5. Sweet Potatoes
This nutrient-dense starchy root vegetable is filled with vitamins, minerals, and fiber. Sweet potatoes are a rich source of beta-carotene. Similarly, this food that fights inflammation can also help maintain balance in the mucous membranes in the lining of your gut. Resistant starches in them help to feed the good bacteria in the gut. Purple sweet potatoes are good for their anti-inflammatory and antioxidant properties. Similarly, this is from the cyanidin and peonidin found in sweet potatoes. Here are some of my favorite sweet potato recipes. Beef and Sweet Potato Chili, Healthy & Easy Red Curry Bowl, and Purple Sweet Potato Chia Pudding.
Carrots are great at reducing inflammation. That is to say, they are one of the most beauty-enhancing vegetables. Likewise, they are a good source of vitamins and minerals, In addition, they are also rich in carotenoids, low on the glycemic index, and rich in insoluble fibers. But, with the rise in auto-immune diseases, it’s important to know which foods reduce inflammation in children. Meanwhile, here’s a great kid-friendly smoothie recipe, with this star ingredient. Bugs bunny immune-boosting smoothie recipe.
Turmeric. Oh, how I love a delicious turmeric latte. Turmeric is a powerful inflammation-fighting spice. It contains bioactive compounds. The main one being curcumin. Secondly, it is known for its high antioxidant and anti-inflammatory properties. Studies on turmeric have shown an improvement in the function of the endothelium. Therefore, lowering your risk of heart disease. Try my popular Good Sleep-Calm Nerves Golden Milk, Nourishing Ginger Turmeric Bone Broth, or Anti-Inflammatory Indian Spiced Egg Wrap. Turmeric is one of my favorite anti-inflammatory foods on this list.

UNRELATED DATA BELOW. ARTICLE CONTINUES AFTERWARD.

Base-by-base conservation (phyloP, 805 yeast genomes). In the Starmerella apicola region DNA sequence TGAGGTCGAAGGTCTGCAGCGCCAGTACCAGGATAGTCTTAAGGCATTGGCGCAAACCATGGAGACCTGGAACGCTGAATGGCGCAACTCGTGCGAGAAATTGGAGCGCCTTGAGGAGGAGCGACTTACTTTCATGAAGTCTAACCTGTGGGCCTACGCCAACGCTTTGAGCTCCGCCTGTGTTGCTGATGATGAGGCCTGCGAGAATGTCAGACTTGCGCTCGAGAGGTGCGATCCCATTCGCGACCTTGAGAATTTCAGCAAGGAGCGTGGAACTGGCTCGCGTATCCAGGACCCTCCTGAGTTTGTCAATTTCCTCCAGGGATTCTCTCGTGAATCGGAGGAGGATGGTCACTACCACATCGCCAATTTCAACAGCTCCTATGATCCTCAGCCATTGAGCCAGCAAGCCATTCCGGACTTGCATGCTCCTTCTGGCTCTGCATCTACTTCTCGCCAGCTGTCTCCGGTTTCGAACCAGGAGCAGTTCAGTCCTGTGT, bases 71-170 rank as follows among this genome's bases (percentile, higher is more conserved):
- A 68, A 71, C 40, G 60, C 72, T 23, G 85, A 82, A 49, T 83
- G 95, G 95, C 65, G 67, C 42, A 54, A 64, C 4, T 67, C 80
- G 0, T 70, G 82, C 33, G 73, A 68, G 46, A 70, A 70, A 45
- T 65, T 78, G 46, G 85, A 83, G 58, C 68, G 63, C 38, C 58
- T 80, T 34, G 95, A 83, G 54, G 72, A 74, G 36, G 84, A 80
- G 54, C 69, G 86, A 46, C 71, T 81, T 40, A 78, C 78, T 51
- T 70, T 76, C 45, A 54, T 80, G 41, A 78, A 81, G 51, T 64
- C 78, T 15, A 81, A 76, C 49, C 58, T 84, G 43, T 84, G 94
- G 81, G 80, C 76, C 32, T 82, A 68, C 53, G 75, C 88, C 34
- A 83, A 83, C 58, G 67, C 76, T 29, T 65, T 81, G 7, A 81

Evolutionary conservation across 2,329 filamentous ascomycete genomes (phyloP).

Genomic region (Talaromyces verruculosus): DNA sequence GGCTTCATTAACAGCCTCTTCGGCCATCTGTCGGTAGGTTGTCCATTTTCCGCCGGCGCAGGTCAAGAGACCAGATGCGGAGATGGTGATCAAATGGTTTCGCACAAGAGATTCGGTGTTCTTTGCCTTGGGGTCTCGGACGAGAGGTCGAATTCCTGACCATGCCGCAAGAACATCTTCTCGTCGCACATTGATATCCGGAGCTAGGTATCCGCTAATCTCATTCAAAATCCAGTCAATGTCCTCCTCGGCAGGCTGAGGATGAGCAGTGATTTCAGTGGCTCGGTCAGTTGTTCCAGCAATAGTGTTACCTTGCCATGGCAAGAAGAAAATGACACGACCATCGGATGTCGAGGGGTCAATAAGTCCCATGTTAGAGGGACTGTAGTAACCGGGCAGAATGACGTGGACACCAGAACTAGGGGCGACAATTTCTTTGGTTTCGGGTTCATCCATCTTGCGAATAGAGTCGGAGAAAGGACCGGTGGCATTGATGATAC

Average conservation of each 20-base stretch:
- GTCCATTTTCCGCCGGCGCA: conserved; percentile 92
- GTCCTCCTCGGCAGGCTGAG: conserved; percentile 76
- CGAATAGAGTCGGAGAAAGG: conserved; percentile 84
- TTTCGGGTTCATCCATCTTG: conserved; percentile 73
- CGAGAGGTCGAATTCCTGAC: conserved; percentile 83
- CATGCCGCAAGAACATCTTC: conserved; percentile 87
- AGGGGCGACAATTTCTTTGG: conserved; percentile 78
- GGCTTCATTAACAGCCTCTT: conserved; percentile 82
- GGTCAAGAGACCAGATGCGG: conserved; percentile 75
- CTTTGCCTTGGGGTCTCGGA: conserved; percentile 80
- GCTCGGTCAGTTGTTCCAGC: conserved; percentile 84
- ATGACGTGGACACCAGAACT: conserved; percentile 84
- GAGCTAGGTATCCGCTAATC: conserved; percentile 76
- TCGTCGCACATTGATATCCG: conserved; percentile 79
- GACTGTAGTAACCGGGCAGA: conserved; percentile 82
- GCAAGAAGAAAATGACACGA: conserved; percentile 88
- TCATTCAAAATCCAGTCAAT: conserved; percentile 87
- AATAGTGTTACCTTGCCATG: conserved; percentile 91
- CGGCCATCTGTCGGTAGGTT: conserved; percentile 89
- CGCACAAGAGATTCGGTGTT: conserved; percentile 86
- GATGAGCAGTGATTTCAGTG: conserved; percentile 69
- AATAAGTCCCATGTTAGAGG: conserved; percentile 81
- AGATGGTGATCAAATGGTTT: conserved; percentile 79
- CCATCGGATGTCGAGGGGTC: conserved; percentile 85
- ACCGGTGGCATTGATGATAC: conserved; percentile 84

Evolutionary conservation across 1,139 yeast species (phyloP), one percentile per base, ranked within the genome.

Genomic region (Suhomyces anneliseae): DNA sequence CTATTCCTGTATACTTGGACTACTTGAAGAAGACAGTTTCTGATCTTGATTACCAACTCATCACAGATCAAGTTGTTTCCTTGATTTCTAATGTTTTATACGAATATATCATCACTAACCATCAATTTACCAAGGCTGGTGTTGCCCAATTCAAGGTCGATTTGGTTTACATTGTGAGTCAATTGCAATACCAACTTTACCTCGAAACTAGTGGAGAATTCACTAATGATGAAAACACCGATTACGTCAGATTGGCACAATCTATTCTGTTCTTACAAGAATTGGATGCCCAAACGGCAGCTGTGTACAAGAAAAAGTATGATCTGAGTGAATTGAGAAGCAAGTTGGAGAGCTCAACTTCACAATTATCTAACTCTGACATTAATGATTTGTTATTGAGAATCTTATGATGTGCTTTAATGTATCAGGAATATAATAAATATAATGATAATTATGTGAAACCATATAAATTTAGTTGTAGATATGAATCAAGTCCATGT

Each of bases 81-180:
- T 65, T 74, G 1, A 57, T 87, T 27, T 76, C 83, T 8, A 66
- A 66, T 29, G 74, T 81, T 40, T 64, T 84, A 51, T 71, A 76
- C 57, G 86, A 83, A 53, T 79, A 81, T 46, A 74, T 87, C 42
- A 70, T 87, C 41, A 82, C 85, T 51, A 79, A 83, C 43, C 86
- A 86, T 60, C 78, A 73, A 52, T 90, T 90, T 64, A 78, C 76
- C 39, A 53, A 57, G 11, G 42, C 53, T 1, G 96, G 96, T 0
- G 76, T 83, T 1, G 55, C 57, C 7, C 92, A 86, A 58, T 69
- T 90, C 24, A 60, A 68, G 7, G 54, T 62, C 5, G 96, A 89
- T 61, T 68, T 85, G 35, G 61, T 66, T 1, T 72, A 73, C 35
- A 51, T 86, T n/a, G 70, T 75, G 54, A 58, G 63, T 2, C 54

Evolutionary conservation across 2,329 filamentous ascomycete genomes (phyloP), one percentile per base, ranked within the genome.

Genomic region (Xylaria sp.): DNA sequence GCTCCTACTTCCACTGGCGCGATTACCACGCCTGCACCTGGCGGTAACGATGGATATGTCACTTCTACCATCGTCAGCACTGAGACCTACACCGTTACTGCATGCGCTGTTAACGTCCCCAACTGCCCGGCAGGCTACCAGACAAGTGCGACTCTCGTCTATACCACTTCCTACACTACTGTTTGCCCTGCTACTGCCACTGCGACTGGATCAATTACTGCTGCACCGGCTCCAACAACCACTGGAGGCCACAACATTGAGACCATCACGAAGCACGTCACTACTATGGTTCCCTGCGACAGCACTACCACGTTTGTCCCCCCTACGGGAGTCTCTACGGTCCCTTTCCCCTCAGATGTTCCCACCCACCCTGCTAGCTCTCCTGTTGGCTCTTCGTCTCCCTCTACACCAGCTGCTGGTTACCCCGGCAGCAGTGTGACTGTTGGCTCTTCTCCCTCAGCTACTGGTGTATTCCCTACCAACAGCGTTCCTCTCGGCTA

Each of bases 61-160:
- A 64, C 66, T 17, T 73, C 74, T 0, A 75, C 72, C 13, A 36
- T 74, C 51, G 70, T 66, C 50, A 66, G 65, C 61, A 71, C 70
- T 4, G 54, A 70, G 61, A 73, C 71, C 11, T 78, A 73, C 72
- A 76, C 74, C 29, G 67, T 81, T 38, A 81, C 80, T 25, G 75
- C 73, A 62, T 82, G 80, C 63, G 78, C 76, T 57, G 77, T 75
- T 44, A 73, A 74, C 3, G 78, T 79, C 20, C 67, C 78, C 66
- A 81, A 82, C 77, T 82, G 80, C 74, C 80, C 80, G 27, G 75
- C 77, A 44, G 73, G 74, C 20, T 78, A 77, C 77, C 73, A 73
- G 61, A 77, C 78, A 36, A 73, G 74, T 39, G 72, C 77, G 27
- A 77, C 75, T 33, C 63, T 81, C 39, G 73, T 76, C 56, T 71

This fruit contains enzymes that can fight inflammation and disease. For instance, bromelain has been shown in studies to reduce markers of inflammation. Studies show that bromelain can decrease neutrophil migration where acute inflammation is present (2). So, were you surprised to find out that pineapple was an anti-inflammatory food?
9. Whole Grains
Refined carbohydrates have shown to increase inflammation. However, whole grains help to reduce inflammation. Swap out any refined carbohydrates for whole-grain options. For example, some whole grain options include gluten-free oats, brown rice millet, buckwheat, and sorghum. Oats are a good source of carbohydrates and fiber. But, did you know that oats contain antioxidants called avenanthramides? This powerful antioxidant may help to lower blood pressure. Inflammation is typically found in people with high blood pressure. The soluble fiber in oats can help to reduce cholesterol.
Brown rice contains many types of phenolic acids. Above all, these compounds are well known for their antioxidant activities. They are one of the most common antioxidants in our diet. They can protect cells against oxidative damage, for instance. Thereby reducing the risk of diseases associated with oxidative damage. Brown rice can decrease liver inflammation (3).
CONNECT AND LET’S DISCUSS FOODS THAT FIGHT INFLAMMATION!
So, now you know which foods reduce inflammation. Moreover, did you find this list of foods that fight inflammation handy? In addition, I would love to hear what your favorite anti-inflammatory food is. Let me know in the comments below. Connect with me@Eat_Your_Nutrition on Instagram. I love seeing your photos. #EatYourNutrition #LauraVillanueva
- Parkinson L, Keast R. Oleocanthal, a phenolic derived from virgin olive oil: a review of the beneficial effects on inflammatory disease. Int J Mol Sci. 2014;15(7):12323-12334. Published 2014 Jul 11. doi:10.3390/ijms150712323
- Fitzhugh DJ, Shan S, Dewhirst MW, Hale LP. Bromelain treatment decreases neutrophil migration to sites of inflammation. Clin Immunol. 2008 Jul;128(1):66-74. doi: 10.1016/j.clim.2008.02.015. Epub 2008 May 14. PMID: 18482869; PMCID: PMC2516972.
- Ravichanthiran K, Ma ZF, Zhang H, et al. Phytochemical Profile of Brown Rice and Its Nutrigenomic Implications. Antioxidants (Basel). 2018;7(6):71. Published 2018 May 23. doi:10.3390/antiox7060071